[00:13:13] Leah: I mean, especially with compliance, because usually they’re like knee-jerk reacting to like government agencies giving them a hard time. So you’ll see like thousands of listings here removed and you can see in the forums like six months later, there are still people trying to get their ASINs fixed because that team is so backed up trying to like fix all of the problem that the automation caused, that they just get behind because they can’t function that way.
[00:13:37] Chris: They’re backed up. But also I think the people six months later posting the forms didn’t know how to appeal it properly in the first place. Like they sort of did some of it to themselves.
[00:13:45] Leah: That too, but you also will see a lot of those times with those mass actions some of them will be incorrectly flagged because they tend to go too far rather than not far enough when they’re doing them all at once. And so, but it’ll still take weeks or months for the incorrectly flag ones to get put back up because they’re now backed up with all of the cases.
[00:14:04] Chris: Right. And we were just talking yesterday about we haven’t seen as much of the Amazon like sort of half apology messages. You know, sometimes we err on the side of caution.
[00:14:14] Leah: Yeah, I haven’t seen that one in a while.
[00:14:15] Chris: I think they realized that that was sort of Torching the dumpster a little bit and rubbing people the wrong way, and they don’t use that one as much. Maybe they just updated their messaging templates, but because it’s not that they’re airing on the site of caution. I mean, if you’re carpet bombing ASINs across the platform,
[00:14:32] Leah: Maybe Legal was like that’s admitting fault and we shouldn’t do that.
[00:14:35] Chris: Either that, or they’re just like admitting they’re pulling back the curtain a little bit to show different stakeholders in the marketplace. Hey, we love carpet bombing ASINs, which is like a shoot first, ask questions later approach and you know, we’ll, we’ll grab the mop in the bucket and maybe start cleaning up the mess afterwards, but initially you’re going to lose some ASINs and you’re gonna lose some revenue. That’s very kind of, unpopular to say whether it’s internally around Amazon or externally to sellers. So, maybe that’s why those messages are on the decrease. We’ve seen people get reinstated where there’s no message at all. I think that’s the most interesting thing I’ve seen lately is just, here you go.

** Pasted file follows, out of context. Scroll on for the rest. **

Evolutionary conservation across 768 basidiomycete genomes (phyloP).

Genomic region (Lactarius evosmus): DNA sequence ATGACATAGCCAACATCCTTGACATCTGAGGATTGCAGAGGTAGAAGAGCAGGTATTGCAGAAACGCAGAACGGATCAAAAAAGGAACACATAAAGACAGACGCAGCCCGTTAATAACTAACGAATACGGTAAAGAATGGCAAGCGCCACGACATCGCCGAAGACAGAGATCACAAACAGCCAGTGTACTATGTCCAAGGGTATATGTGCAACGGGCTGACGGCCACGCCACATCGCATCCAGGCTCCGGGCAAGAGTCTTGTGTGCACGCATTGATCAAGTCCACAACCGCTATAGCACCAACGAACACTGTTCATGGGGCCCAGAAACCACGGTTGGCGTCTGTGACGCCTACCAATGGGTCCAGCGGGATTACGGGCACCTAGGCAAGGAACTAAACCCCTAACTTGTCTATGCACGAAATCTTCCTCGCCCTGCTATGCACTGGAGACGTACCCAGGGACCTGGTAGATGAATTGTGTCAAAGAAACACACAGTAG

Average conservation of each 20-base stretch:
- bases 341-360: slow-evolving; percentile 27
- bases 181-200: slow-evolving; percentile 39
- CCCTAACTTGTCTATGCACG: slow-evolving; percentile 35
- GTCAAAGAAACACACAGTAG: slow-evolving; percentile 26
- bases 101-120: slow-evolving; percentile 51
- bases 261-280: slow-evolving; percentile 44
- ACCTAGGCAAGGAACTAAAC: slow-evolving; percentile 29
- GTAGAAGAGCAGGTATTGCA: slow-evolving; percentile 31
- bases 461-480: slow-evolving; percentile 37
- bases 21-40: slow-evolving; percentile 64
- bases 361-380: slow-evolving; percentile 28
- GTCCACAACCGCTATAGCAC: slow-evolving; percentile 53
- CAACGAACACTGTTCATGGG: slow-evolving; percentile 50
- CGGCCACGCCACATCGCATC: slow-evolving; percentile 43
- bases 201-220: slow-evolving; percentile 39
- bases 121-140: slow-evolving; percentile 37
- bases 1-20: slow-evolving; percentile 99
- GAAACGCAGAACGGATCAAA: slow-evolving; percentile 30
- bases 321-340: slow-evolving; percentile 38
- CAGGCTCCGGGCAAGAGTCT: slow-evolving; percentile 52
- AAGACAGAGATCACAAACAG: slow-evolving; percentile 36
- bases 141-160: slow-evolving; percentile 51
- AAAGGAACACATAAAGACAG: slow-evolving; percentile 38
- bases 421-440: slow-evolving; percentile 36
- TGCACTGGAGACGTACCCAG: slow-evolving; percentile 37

Here’s all your ASINs. No performance notification to, to back it up, which is kind of concerning that that still happens. Hey, at least, at least they get their listings back. The riddle of inconsistent enforcement, as Leah was saying, I do not see that changing anytime soon on the Amazon side.
What can change is your reaction and your approach to it.
[00:15:35] Leah: Yeah. And like I said, I preach pretty hard that you need to come at it from a place of maybe I did do this wrong. Investigate that and then, and then proceed from there. Because you’re just saving yourself. I know it can be a hard thing to wrap your head around that this is your fault potentially, but in the long term it’ll save you so much time and so much frustration if you start from there. Rather than going the other way because Amazon doesn’t wanna hear it unless you can prove it and in order to prove it, you need to investigate yourself.
[00:16:08] Chris: Agreed. Well, I’ll speak for myself and for you. If you have examples and you wanna show Leah or myself, feel free to put them in front of us. Thanks for listening, and hopefully you will not be annoyed by this nuisance of such inconsistent enforcement yourself with your brand. If you get stuck and need help with it, please let us know. Thanks, Leah.